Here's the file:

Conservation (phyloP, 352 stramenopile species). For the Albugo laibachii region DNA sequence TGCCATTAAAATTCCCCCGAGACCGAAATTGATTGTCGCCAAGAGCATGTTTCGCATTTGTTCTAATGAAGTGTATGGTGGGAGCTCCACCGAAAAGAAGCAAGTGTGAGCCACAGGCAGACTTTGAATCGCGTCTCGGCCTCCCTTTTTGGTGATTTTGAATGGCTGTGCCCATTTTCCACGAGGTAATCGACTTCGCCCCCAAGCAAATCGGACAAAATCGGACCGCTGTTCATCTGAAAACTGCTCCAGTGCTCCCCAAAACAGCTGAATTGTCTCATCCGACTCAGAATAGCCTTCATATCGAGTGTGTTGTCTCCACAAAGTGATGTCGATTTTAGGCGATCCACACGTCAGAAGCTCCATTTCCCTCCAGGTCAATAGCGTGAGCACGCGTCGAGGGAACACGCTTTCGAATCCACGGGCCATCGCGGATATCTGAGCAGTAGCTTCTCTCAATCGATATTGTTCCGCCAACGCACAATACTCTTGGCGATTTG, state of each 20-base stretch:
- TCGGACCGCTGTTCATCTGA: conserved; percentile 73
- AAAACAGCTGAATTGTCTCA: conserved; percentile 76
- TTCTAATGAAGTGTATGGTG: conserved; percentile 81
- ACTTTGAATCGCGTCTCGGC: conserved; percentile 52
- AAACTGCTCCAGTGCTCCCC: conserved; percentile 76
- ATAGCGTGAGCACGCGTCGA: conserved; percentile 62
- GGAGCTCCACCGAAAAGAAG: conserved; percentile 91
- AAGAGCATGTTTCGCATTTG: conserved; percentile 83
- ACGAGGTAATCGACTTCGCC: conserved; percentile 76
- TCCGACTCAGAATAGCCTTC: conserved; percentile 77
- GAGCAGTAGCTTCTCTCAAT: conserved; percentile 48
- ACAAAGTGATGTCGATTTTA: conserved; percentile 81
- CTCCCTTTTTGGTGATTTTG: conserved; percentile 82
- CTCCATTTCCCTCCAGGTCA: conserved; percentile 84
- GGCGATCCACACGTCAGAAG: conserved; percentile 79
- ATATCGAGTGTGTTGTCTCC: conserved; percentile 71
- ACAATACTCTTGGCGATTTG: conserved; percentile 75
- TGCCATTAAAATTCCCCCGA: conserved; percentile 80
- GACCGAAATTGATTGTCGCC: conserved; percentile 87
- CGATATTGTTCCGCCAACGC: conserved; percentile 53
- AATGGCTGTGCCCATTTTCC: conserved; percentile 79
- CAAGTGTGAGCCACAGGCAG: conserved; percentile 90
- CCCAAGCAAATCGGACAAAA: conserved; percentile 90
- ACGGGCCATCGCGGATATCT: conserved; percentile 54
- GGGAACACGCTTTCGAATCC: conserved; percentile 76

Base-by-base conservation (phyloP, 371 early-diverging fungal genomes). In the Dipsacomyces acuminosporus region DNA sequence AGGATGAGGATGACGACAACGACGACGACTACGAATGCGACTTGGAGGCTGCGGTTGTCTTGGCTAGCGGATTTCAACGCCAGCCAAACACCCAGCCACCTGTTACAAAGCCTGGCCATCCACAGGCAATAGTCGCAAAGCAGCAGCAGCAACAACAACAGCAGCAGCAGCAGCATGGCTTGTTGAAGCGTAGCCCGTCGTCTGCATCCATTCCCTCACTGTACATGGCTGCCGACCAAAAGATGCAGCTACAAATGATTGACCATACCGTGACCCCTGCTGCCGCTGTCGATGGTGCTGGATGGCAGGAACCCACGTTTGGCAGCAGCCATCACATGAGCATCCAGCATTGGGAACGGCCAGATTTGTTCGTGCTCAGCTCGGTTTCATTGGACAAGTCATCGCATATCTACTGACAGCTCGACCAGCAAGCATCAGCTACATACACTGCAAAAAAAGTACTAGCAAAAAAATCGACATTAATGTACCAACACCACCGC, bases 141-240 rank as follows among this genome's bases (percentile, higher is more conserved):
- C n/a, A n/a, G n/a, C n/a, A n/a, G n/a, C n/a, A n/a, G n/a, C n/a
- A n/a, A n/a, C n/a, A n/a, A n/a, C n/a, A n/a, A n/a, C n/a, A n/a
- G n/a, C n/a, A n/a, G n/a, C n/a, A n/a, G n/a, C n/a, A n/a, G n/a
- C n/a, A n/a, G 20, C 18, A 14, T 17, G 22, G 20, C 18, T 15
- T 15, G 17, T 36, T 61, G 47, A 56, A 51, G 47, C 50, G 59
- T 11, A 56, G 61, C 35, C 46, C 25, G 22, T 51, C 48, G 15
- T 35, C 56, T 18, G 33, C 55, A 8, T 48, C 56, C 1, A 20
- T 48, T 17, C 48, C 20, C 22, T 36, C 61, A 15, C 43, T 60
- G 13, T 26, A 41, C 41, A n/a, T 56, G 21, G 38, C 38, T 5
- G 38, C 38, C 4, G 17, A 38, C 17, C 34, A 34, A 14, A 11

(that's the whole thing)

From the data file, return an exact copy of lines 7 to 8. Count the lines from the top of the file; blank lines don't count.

- ATAGCGTGAGCACGCGTCGA: conserved; percentile 62
- GGAGCTCCACCGAAAAGAAG: conserved; percentile 91